For me, whether it’s been a brilliant day or a stressful one, I take a few minutes at the end of each day to send a few TAP messages to staff. On the good days it boosts that sense of accomplishment and gratitude for the team, but more importantly on the difficult days, it allows me to remind myself that good things are still happening, the staff team is doing an amazing job and I am really proud of the team and want to pass that thanks on. That’s when it’s even more important to ‘TAP’ - on the days where those little messages of thanks not only make a difference to the person reading them, but can also reframe my own mindset to end on a positive.
In just a few months since introducing TAP, the free-to-use social thanking platform, in 2020, we have had over 500 messages of thanks shared between school colleagues. TAP has become not only a way to share gratitude and thanks, but it now helps us build connections and relationships. Imagine if you are that early career teacher who starts in a new school, not knowing anyone and the power of them receiving the little random act of kindness through a TAP message from a colleague. The premises officer that came in early to fix a problem, the teaching assistant that helped set up a stunning learning environment or the school leader diligently working away, putting their staff first. Imagine the difference that message of thanks and the recognition of your efforts can make! In return, that person might come and make a physical connection with you, to thank you for valuing them enough to send that message of gratitude.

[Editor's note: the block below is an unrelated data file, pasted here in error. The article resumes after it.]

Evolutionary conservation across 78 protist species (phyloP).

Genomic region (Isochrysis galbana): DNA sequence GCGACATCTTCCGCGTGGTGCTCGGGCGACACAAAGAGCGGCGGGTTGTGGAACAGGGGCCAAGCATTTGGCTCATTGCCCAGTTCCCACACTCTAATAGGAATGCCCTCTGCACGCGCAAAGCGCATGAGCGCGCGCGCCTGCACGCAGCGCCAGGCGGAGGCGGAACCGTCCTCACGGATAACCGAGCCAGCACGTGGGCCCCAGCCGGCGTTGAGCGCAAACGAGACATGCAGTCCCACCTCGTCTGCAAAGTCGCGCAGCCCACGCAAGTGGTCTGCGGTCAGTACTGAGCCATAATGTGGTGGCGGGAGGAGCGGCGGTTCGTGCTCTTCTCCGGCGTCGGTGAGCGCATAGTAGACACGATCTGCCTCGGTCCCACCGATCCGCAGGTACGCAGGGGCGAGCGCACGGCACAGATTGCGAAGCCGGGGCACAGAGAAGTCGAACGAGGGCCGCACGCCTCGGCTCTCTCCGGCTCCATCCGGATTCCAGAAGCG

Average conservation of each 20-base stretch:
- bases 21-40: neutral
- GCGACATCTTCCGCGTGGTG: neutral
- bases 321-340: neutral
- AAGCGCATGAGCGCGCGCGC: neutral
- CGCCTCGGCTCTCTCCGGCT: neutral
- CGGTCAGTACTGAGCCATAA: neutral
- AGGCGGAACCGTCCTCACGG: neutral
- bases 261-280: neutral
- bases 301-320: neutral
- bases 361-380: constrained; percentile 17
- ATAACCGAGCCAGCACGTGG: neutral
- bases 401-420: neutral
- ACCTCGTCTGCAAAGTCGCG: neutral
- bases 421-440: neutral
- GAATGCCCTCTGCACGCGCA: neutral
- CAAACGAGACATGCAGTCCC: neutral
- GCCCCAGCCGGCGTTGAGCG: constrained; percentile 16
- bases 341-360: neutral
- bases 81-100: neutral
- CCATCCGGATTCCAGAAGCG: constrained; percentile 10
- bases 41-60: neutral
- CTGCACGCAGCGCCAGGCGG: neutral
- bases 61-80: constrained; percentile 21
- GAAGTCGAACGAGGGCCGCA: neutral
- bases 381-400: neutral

Now we are on a mission to spread the message of TAP to our wider school community – our parents and families, our governors and other schools across the country. So if you are reading this and want to thank someone in a school, no matter how big or small the reason and the difference it made – just TAP!
TAP a little message of gratitude, to provide a moment of happiness to the person who receives it because it really does make a difference - both to you and them!
Kerry Hill FCCT MA – TAP Education Advisor
Kerry is the Education Advisor to TAP, Thank and Praise. TAP (Thank And Praise) is a free-to-use social thanking platform which enables the public to show their appreciation to the unsung heroes working in education, healthcare and social care, while raising funds for good causes. Kerry is a TES 2019 Head teacher of the year finalist, a fellow of the Chartered College of Teaching and a passionate advocate of mental wellbeing in education. Kerry is also a School Improvement Advisor and National SMSC Award verifier and has worked with BBC Teach on mental health.
For more information, please contact or follow us on:
- Website - www.thankandpraise.com
- Facebook page - www.facebook.com/TAPThankAndPraise
- Twitter - www.twitter.com/TAPunsungheroes
Contact: James McLoughlin, Director, Thank And Praise, firstname.lastname@example.org, 07903 420 180